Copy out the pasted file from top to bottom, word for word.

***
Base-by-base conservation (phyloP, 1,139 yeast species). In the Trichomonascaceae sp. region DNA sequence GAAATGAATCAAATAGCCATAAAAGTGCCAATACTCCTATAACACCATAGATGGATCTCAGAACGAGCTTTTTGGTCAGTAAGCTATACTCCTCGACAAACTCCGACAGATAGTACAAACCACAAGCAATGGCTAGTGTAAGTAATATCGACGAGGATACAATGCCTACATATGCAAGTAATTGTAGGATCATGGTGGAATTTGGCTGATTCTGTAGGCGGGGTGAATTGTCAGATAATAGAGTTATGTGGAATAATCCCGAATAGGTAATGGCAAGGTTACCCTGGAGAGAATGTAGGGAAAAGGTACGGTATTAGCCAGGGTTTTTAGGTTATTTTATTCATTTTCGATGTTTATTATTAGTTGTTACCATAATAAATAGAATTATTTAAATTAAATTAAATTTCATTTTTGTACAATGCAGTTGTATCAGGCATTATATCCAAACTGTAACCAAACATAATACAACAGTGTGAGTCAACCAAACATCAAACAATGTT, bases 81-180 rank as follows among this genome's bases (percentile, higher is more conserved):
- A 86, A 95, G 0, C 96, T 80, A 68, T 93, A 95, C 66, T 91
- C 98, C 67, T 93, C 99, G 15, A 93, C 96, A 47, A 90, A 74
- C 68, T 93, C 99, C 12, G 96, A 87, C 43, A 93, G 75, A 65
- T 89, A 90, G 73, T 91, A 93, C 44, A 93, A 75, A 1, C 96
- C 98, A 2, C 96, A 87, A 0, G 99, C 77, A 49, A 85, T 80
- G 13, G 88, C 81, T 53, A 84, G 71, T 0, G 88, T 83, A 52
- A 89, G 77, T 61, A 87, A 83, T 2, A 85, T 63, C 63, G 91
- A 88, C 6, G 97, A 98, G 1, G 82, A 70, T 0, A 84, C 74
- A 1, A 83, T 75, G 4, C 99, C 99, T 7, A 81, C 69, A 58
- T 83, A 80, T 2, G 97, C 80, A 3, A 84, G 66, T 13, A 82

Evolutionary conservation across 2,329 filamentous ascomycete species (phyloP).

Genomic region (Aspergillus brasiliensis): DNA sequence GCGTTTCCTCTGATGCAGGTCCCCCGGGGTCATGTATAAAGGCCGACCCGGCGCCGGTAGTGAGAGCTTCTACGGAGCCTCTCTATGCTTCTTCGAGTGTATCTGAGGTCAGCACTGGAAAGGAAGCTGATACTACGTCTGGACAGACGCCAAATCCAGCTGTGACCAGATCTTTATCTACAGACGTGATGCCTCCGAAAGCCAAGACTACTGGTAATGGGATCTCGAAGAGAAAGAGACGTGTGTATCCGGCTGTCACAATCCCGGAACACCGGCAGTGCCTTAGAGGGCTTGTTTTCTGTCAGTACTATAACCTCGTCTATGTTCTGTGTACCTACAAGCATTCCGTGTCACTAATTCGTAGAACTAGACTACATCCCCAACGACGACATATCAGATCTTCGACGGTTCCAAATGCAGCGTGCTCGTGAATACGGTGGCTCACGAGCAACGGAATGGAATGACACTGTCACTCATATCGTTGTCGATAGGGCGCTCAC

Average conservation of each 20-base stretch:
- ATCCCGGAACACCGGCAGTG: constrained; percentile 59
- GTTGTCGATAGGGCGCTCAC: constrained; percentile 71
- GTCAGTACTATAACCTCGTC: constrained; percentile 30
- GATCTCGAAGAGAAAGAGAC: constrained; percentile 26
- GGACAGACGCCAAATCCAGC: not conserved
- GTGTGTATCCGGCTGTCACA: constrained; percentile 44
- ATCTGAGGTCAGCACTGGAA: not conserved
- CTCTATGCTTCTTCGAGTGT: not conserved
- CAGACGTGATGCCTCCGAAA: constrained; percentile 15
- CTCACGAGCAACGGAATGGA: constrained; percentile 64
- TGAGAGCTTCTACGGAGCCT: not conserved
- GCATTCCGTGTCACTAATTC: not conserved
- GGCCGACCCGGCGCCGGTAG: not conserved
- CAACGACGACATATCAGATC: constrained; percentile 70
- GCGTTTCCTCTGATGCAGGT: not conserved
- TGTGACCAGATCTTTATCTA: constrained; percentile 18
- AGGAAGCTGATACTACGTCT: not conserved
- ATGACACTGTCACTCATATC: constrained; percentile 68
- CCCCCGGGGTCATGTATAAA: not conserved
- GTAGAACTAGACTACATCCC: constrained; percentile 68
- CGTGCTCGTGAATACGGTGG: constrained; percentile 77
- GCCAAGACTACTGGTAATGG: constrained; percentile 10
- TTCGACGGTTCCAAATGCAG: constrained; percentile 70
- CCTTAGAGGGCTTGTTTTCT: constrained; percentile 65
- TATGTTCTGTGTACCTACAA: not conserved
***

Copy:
Base-by-base conservation (phyloP, 1,139 yeast species). In the Trichomonascaceae sp. region DNA sequence GAAATGAATCAAATAGCCATAAAAGTGCCAATACTCCTATAACACCATAGATGGATCTCAGAACGAGCTTTTTGGTCAGTAAGCTATACTCCTCGACAAACTCCGACAGATAGTACAAACCACAAGCAATGGCTAGTGTAAGTAATATCGACGAGGATACAATGCCTACATATGCAAGTAATTGTAGGATCATGGTGGAATTTGGCTGATTCTGTAGGCGGGGTGAATTGTCAGATAATAGAGTTATGTGGAATAATCCCGAATAGGTAATGGCAAGGTTACCCTGGAGAGAATGTAGGGAAAAGGTACGGTATTAGCCAGGGTTTTTAGGTTATTTTATTCATTTTCGATGTTTATTATTAGTTGTTACCATAATAAATAGAATTATTTAAATTAAATTAAATTTCATTTTTGTACAATGCAGTTGTATCAGGCATTATATCCAAACTGTAACCAAACATAATACAACAGTGTGAGTCAACCAAACATCAAACAATGTT, bases 81-180 rank as follows among this genome's bases (percentile, higher is more conserved):
- A 86, A 95, G 0, C 96, T 80, A 68, T 93, A 95, C 66, T 91
- C 98, C 67, T 93, C 99, G 15, A 93, C 96, A 47, A 90, A 74
- C 68, T 93, C 99, C 12, G 96, A 87, C 43, A 93, G 75, A 65
- T 89, A 90, G 73, T 91, A 93, C 44, A 93, A 75, A 1, C 96
- C 98, A 2, C 96, A 87, A 0, G 99, C 77, A 49, A 85, T 80
- G 13, G 88, C 81, T 53, A 84, G 71, T 0, G 88, T 83, A 52
- A 89, G 77, T 61, A 87, A 83, T 2, A 85, T 63, C 63, G 91
- A 88, C 6, G 97, A 98, G 1, G 82, A 70, T 0, A 84, C 74
- A 1, A 83, T 75, G 4, C 99, C 99, T 7, A 81, C 69, A 58
- T 83, A 80, T 2, G 97, C 80, A 3, A 84, G 66, T 13, A 82

Evolutionary conservation across 2,329 filamentous ascomycete species (phyloP).

Genomic region (Aspergillus brasiliensis): DNA sequence GCGTTTCCTCTGATGCAGGTCCCCCGGGGTCATGTATAAAGGCCGACCCGGCGCCGGTAGTGAGAGCTTCTACGGAGCCTCTCTATGCTTCTTCGAGTGTATCTGAGGTCAGCACTGGAAAGGAAGCTGATACTACGTCTGGACAGACGCCAAATCCAGCTGTGACCAGATCTTTATCTACAGACGTGATGCCTCCGAAAGCCAAGACTACTGGTAATGGGATCTCGAAGAGAAAGAGACGTGTGTATCCGGCTGTCACAATCCCGGAACACCGGCAGTGCCTTAGAGGGCTTGTTTTCTGTCAGTACTATAACCTCGTCTATGTTCTGTGTACCTACAAGCATTCCGTGTCACTAATTCGTAGAACTAGACTACATCCCCAACGACGACATATCAGATCTTCGACGGTTCCAAATGCAGCGTGCTCGTGAATACGGTGGCTCACGAGCAACGGAATGGAATGACACTGTCACTCATATCGTTGTCGATAGGGCGCTCAC

Average conservation of each 20-base stretch:
- ATCCCGGAACACCGGCAGTG: constrained; percentile 59
- GTTGTCGATAGGGCGCTCAC: constrained; percentile 71
- GTCAGTACTATAACCTCGTC: constrained; percentile 30
- GATCTCGAAGAGAAAGAGAC: constrained; percentile 26
- GGACAGACGCCAAATCCAGC: not conserved
- GTGTGTATCCGGCTGTCACA: constrained; percentile 44
- ATCTGAGGTCAGCACTGGAA: not conserved
- CTCTATGCTTCTTCGAGTGT: not conserved
- CAGACGTGATGCCTCCGAAA: constrained; percentile 15
- CTCACGAGCAACGGAATGGA: constrained; percentile 64
- TGAGAGCTTCTACGGAGCCT: not conserved
- GCATTCCGTGTCACTAATTC: not conserved
- GGCCGACCCGGCGCCGGTAG: not conserved
- CAACGACGACATATCAGATC: constrained; percentile 70
- GCGTTTCCTCTGATGCAGGT: not conserved
- TGTGACCAGATCTTTATCTA: constrained; percentile 18
- AGGAAGCTGATACTACGTCT: not conserved
- ATGACACTGTCACTCATATC: constrained; percentile 68
- CCCCCGGGGTCATGTATAAA: not conserved
- GTAGAACTAGACTACATCCC: constrained; percentile 68
- CGTGCTCGTGAATACGGTGG: constrained; percentile 77
- GCCAAGACTACTGGTAATGG: constrained; percentile 10
- TTCGACGGTTCCAAATGCAG: constrained; percentile 70
- CCTTAGAGGGCTTGTTTTCT: constrained; percentile 65
- TATGTTCTGTGTACCTACAA: not conserved